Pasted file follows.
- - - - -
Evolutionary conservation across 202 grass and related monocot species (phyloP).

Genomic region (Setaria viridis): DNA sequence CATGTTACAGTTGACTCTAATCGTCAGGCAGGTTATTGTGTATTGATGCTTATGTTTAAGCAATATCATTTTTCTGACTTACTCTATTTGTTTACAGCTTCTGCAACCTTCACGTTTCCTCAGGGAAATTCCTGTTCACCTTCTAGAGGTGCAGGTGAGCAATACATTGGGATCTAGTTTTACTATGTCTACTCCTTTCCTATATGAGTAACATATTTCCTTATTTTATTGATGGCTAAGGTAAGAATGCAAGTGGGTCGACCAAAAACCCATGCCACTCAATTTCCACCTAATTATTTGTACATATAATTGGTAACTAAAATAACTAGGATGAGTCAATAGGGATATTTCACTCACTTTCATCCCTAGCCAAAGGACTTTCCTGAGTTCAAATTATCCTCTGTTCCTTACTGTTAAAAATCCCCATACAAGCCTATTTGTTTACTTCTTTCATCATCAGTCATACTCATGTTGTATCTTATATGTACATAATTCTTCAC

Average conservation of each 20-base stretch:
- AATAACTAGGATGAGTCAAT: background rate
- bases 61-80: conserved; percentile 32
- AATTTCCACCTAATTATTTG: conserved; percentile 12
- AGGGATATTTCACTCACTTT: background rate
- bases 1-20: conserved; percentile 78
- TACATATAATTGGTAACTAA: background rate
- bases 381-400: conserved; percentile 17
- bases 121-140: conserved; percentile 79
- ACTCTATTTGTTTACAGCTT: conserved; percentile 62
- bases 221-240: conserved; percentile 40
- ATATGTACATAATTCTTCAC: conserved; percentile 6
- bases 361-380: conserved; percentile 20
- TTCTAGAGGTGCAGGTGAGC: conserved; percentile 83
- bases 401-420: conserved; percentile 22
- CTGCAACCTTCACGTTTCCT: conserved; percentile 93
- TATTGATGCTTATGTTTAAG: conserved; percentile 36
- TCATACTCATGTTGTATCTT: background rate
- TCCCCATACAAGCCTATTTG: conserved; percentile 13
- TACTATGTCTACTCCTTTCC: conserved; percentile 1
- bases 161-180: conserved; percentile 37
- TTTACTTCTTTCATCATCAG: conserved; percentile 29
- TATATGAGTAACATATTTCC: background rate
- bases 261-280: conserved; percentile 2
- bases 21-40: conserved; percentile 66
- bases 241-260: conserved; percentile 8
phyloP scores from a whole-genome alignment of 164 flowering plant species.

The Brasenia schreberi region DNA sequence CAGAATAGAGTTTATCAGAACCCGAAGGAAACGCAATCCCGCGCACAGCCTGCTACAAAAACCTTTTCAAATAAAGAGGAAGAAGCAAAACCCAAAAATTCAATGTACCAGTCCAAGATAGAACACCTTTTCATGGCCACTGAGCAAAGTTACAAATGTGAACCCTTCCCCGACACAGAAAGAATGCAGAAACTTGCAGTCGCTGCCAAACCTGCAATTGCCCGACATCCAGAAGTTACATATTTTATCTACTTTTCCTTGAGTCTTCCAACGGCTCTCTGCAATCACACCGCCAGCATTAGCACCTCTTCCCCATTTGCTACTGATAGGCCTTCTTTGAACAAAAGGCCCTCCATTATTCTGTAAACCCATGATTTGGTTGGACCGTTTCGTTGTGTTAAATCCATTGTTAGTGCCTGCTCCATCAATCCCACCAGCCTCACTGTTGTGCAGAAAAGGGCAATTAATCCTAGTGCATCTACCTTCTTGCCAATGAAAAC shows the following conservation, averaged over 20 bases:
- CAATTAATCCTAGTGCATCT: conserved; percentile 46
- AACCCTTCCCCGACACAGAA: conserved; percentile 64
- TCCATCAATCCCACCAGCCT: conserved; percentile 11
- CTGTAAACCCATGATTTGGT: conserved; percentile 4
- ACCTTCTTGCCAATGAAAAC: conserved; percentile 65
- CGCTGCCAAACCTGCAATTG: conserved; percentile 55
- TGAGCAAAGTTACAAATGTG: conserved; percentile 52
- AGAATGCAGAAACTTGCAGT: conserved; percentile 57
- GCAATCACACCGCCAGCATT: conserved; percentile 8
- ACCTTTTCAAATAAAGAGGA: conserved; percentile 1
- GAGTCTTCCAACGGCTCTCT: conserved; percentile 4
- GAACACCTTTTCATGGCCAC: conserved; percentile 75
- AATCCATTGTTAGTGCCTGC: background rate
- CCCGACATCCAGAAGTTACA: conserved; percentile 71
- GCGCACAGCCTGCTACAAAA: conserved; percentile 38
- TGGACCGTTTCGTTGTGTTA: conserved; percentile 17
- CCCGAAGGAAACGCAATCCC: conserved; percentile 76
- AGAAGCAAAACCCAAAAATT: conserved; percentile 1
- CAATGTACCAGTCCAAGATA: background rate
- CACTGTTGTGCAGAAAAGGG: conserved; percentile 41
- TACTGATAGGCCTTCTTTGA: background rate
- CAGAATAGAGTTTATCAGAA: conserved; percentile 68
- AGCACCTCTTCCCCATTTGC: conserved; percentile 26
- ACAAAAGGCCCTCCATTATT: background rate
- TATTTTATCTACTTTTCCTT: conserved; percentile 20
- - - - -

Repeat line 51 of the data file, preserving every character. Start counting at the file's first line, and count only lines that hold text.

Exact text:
- TACTGATAGGCCTTCTTTGA: background rate